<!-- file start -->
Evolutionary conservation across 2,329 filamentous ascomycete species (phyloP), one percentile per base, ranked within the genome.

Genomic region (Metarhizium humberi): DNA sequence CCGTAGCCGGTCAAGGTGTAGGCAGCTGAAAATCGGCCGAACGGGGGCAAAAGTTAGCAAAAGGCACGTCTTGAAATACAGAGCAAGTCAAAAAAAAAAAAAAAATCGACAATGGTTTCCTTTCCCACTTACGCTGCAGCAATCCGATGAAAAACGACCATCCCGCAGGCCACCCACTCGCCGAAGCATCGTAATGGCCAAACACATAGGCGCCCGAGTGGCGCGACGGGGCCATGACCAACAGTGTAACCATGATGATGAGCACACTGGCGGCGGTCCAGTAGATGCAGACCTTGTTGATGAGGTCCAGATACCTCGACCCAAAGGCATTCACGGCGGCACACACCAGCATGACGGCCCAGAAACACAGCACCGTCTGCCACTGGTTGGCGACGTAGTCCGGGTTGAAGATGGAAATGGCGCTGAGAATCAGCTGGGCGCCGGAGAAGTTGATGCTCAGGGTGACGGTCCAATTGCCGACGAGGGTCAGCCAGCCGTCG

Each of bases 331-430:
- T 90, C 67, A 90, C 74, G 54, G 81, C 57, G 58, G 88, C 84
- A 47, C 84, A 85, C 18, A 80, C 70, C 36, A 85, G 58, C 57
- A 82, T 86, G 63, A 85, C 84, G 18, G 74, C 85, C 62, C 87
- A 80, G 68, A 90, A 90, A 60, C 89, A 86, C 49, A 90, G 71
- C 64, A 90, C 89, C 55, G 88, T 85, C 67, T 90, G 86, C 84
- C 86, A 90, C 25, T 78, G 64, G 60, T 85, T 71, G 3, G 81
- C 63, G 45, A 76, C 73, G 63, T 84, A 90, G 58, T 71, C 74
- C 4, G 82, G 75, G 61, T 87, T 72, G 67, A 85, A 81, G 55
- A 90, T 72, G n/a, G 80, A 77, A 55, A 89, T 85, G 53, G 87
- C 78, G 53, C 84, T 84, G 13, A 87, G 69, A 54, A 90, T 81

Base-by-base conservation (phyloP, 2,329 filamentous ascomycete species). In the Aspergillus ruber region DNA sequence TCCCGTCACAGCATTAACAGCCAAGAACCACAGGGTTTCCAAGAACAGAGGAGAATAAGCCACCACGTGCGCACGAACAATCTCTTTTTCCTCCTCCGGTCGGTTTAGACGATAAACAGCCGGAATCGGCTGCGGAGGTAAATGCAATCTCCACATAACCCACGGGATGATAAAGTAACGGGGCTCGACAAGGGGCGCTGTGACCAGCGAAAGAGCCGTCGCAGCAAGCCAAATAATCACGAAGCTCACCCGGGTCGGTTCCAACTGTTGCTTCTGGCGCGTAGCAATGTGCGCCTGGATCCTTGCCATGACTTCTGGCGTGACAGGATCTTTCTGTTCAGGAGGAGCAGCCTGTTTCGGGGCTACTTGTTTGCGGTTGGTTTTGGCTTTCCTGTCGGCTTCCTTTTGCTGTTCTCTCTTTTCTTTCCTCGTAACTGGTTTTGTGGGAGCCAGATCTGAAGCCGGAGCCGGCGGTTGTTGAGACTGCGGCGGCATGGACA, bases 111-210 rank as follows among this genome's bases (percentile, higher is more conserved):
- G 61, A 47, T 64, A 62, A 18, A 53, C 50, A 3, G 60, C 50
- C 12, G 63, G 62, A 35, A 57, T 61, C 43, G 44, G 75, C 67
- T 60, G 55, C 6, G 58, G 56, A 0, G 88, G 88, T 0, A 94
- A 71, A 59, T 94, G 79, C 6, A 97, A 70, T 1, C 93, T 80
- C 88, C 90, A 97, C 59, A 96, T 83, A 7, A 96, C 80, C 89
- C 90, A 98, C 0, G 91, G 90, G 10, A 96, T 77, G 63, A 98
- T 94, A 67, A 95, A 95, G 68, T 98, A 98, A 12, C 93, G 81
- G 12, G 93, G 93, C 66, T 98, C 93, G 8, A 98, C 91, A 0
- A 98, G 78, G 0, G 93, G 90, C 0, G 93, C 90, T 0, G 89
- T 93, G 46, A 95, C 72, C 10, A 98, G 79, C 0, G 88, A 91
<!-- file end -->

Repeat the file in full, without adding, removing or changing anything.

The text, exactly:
Evolutionary conservation across 2,329 filamentous ascomycete species (phyloP), one percentile per base, ranked within the genome.

Genomic region (Metarhizium humberi): DNA sequence CCGTAGCCGGTCAAGGTGTAGGCAGCTGAAAATCGGCCGAACGGGGGCAAAAGTTAGCAAAAGGCACGTCTTGAAATACAGAGCAAGTCAAAAAAAAAAAAAAAATCGACAATGGTTTCCTTTCCCACTTACGCTGCAGCAATCCGATGAAAAACGACCATCCCGCAGGCCACCCACTCGCCGAAGCATCGTAATGGCCAAACACATAGGCGCCCGAGTGGCGCGACGGGGCCATGACCAACAGTGTAACCATGATGATGAGCACACTGGCGGCGGTCCAGTAGATGCAGACCTTGTTGATGAGGTCCAGATACCTCGACCCAAAGGCATTCACGGCGGCACACACCAGCATGACGGCCCAGAAACACAGCACCGTCTGCCACTGGTTGGCGACGTAGTCCGGGTTGAAGATGGAAATGGCGCTGAGAATCAGCTGGGCGCCGGAGAAGTTGATGCTCAGGGTGACGGTCCAATTGCCGACGAGGGTCAGCCAGCCGTCG

Each of bases 331-430:
- T 90, C 67, A 90, C 74, G 54, G 81, C 57, G 58, G 88, C 84
- A 47, C 84, A 85, C 18, A 80, C 70, C 36, A 85, G 58, C 57
- A 82, T 86, G 63, A 85, C 84, G 18, G 74, C 85, C 62, C 87
- A 80, G 68, A 90, A 90, A 60, C 89, A 86, C 49, A 90, G 71
- C 64, A 90, C 89, C 55, G 88, T 85, C 67, T 90, G 86, C 84
- C 86, A 90, C 25, T 78, G 64, G 60, T 85, T 71, G 3, G 81
- C 63, G 45, A 76, C 73, G 63, T 84, A 90, G 58, T 71, C 74
- C 4, G 82, G 75, G 61, T 87, T 72, G 67, A 85, A 81, G 55
- A 90, T 72, G n/a, G 80, A 77, A 55, A 89, T 85, G 53, G 87
- C 78, G 53, C 84, T 84, G 13, A 87, G 69, A 54, A 90, T 81

Base-by-base conservation (phyloP, 2,329 filamentous ascomycete species). In the Aspergillus ruber region DNA sequence TCCCGTCACAGCATTAACAGCCAAGAACCACAGGGTTTCCAAGAACAGAGGAGAATAAGCCACCACGTGCGCACGAACAATCTCTTTTTCCTCCTCCGGTCGGTTTAGACGATAAACAGCCGGAATCGGCTGCGGAGGTAAATGCAATCTCCACATAACCCACGGGATGATAAAGTAACGGGGCTCGACAAGGGGCGCTGTGACCAGCGAAAGAGCCGTCGCAGCAAGCCAAATAATCACGAAGCTCACCCGGGTCGGTTCCAACTGTTGCTTCTGGCGCGTAGCAATGTGCGCCTGGATCCTTGCCATGACTTCTGGCGTGACAGGATCTTTCTGTTCAGGAGGAGCAGCCTGTTTCGGGGCTACTTGTTTGCGGTTGGTTTTGGCTTTCCTGTCGGCTTCCTTTTGCTGTTCTCTCTTTTCTTTCCTCGTAACTGGTTTTGTGGGAGCCAGATCTGAAGCCGGAGCCGGCGGTTGTTGAGACTGCGGCGGCATGGACA, bases 111-210 rank as follows among this genome's bases (percentile, higher is more conserved):
- G 61, A 47, T 64, A 62, A 18, A 53, C 50, A 3, G 60, C 50
- C 12, G 63, G 62, A 35, A 57, T 61, C 43, G 44, G 75, C 67
- T 60, G 55, C 6, G 58, G 56, A 0, G 88, G 88, T 0, A 94
- A 71, A 59, T 94, G 79, C 6, A 97, A 70, T 1, C 93, T 80
- C 88, C 90, A 97, C 59, A 96, T 83, A 7, A 96, C 80, C 89
- C 90, A 98, C 0, G 91, G 90, G 10, A 96, T 77, G 63, A 98
- T 94, A 67, A 95, A 95, G 68, T 98, A 98, A 12, C 93, G 81
- G 12, G 93, G 93, C 66, T 98, C 93, G 8, A 98, C 91, A 0
- A 98, G 78, G 0, G 93, G 90, C 0, G 93, C 90, T 0, G 89
- T 93, G 46, A 95, C 72, C 10, A 98, G 79, C 0, G 88, A 91